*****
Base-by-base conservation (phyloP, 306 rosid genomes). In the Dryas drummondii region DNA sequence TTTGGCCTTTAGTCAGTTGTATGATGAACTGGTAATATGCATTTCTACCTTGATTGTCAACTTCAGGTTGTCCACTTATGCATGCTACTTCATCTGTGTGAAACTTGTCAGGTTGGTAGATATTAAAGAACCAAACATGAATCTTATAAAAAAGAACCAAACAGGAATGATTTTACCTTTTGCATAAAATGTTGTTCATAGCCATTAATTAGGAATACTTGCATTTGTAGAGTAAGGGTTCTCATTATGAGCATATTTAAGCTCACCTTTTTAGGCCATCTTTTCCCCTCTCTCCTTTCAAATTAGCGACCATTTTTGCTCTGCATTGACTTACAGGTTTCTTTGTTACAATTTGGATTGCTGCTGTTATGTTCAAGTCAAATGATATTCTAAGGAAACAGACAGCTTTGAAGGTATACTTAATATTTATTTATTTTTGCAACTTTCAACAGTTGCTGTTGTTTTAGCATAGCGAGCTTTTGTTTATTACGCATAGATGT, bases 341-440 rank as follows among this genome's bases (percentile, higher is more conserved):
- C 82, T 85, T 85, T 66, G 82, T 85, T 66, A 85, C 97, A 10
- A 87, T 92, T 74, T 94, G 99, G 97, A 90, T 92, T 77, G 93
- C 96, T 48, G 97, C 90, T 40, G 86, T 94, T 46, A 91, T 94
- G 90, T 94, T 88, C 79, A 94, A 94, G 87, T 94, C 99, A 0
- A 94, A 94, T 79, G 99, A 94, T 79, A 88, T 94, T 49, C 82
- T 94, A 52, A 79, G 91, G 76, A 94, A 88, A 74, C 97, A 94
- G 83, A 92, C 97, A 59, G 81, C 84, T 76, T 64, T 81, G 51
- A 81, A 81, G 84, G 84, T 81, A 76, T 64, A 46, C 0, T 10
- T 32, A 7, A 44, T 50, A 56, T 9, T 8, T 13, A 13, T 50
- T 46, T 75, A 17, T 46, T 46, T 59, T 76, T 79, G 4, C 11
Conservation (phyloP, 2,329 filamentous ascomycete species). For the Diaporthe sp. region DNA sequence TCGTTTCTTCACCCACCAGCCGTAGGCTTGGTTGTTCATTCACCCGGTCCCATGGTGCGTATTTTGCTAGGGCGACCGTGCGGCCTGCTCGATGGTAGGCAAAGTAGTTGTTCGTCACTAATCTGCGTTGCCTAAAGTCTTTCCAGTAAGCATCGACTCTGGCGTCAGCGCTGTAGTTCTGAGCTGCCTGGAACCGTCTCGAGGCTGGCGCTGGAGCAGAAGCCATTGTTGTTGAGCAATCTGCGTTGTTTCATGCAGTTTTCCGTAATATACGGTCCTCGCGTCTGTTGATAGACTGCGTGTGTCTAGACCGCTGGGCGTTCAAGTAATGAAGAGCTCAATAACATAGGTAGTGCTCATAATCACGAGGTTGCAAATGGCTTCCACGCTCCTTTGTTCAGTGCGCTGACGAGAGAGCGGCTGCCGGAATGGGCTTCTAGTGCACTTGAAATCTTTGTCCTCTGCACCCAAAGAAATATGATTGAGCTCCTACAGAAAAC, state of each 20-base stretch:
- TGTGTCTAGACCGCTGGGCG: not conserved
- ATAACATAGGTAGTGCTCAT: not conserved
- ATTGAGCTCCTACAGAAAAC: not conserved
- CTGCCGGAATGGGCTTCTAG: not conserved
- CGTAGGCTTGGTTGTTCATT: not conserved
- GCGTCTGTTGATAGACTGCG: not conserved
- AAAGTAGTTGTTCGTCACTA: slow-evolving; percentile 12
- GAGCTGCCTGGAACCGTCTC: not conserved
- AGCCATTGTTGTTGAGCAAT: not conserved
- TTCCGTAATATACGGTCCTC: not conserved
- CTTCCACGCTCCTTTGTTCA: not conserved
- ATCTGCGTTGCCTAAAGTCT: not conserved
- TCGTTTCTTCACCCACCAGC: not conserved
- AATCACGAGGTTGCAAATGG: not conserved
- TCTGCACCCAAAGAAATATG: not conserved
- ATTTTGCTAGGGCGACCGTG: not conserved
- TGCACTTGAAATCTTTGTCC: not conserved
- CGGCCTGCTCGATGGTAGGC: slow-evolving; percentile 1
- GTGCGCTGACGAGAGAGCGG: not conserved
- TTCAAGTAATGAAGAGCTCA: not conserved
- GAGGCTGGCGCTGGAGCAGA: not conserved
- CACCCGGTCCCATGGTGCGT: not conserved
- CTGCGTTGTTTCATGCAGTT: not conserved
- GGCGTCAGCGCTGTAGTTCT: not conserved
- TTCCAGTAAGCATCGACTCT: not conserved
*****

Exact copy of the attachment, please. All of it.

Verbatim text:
Base-by-base conservation (phyloP, 306 rosid genomes). In the Dryas drummondii region DNA sequence TTTGGCCTTTAGTCAGTTGTATGATGAACTGGTAATATGCATTTCTACCTTGATTGTCAACTTCAGGTTGTCCACTTATGCATGCTACTTCATCTGTGTGAAACTTGTCAGGTTGGTAGATATTAAAGAACCAAACATGAATCTTATAAAAAAGAACCAAACAGGAATGATTTTACCTTTTGCATAAAATGTTGTTCATAGCCATTAATTAGGAATACTTGCATTTGTAGAGTAAGGGTTCTCATTATGAGCATATTTAAGCTCACCTTTTTAGGCCATCTTTTCCCCTCTCTCCTTTCAAATTAGCGACCATTTTTGCTCTGCATTGACTTACAGGTTTCTTTGTTACAATTTGGATTGCTGCTGTTATGTTCAAGTCAAATGATATTCTAAGGAAACAGACAGCTTTGAAGGTATACTTAATATTTATTTATTTTTGCAACTTTCAACAGTTGCTGTTGTTTTAGCATAGCGAGCTTTTGTTTATTACGCATAGATGT, bases 341-440 rank as follows among this genome's bases (percentile, higher is more conserved):
- C 82, T 85, T 85, T 66, G 82, T 85, T 66, A 85, C 97, A 10
- A 87, T 92, T 74, T 94, G 99, G 97, A 90, T 92, T 77, G 93
- C 96, T 48, G 97, C 90, T 40, G 86, T 94, T 46, A 91, T 94
- G 90, T 94, T 88, C 79, A 94, A 94, G 87, T 94, C 99, A 0
- A 94, A 94, T 79, G 99, A 94, T 79, A 88, T 94, T 49, C 82
- T 94, A 52, A 79, G 91, G 76, A 94, A 88, A 74, C 97, A 94
- G 83, A 92, C 97, A 59, G 81, C 84, T 76, T 64, T 81, G 51
- A 81, A 81, G 84, G 84, T 81, A 76, T 64, A 46, C 0, T 10
- T 32, A 7, A 44, T 50, A 56, T 9, T 8, T 13, A 13, T 50
- T 46, T 75, A 17, T 46, T 46, T 59, T 76, T 79, G 4, C 11
Conservation (phyloP, 2,329 filamentous ascomycete species). For the Diaporthe sp. region DNA sequence TCGTTTCTTCACCCACCAGCCGTAGGCTTGGTTGTTCATTCACCCGGTCCCATGGTGCGTATTTTGCTAGGGCGACCGTGCGGCCTGCTCGATGGTAGGCAAAGTAGTTGTTCGTCACTAATCTGCGTTGCCTAAAGTCTTTCCAGTAAGCATCGACTCTGGCGTCAGCGCTGTAGTTCTGAGCTGCCTGGAACCGTCTCGAGGCTGGCGCTGGAGCAGAAGCCATTGTTGTTGAGCAATCTGCGTTGTTTCATGCAGTTTTCCGTAATATACGGTCCTCGCGTCTGTTGATAGACTGCGTGTGTCTAGACCGCTGGGCGTTCAAGTAATGAAGAGCTCAATAACATAGGTAGTGCTCATAATCACGAGGTTGCAAATGGCTTCCACGCTCCTTTGTTCAGTGCGCTGACGAGAGAGCGGCTGCCGGAATGGGCTTCTAGTGCACTTGAAATCTTTGTCCTCTGCACCCAAAGAAATATGATTGAGCTCCTACAGAAAAC, state of each 20-base stretch:
- TGTGTCTAGACCGCTGGGCG: not conserved
- ATAACATAGGTAGTGCTCAT: not conserved
- ATTGAGCTCCTACAGAAAAC: not conserved
- CTGCCGGAATGGGCTTCTAG: not conserved
- CGTAGGCTTGGTTGTTCATT: not conserved
- GCGTCTGTTGATAGACTGCG: not conserved
- AAAGTAGTTGTTCGTCACTA: slow-evolving; percentile 12
- GAGCTGCCTGGAACCGTCTC: not conserved
- AGCCATTGTTGTTGAGCAAT: not conserved
- TTCCGTAATATACGGTCCTC: not conserved
- CTTCCACGCTCCTTTGTTCA: not conserved
- ATCTGCGTTGCCTAAAGTCT: not conserved
- TCGTTTCTTCACCCACCAGC: not conserved
- AATCACGAGGTTGCAAATGG: not conserved
- TCTGCACCCAAAGAAATATG: not conserved
- ATTTTGCTAGGGCGACCGTG: not conserved
- TGCACTTGAAATCTTTGTCC: not conserved
- CGGCCTGCTCGATGGTAGGC: slow-evolving; percentile 1
- GTGCGCTGACGAGAGAGCGG: not conserved
- TTCAAGTAATGAAGAGCTCA: not conserved
- GAGGCTGGCGCTGGAGCAGA: not conserved
- CACCCGGTCCCATGGTGCGT: not conserved
- CTGCGTTGTTTCATGCAGTT: not conserved
- GGCGTCAGCGCTGTAGTTCT: not conserved
- TTCCAGTAAGCATCGACTCT: not conserved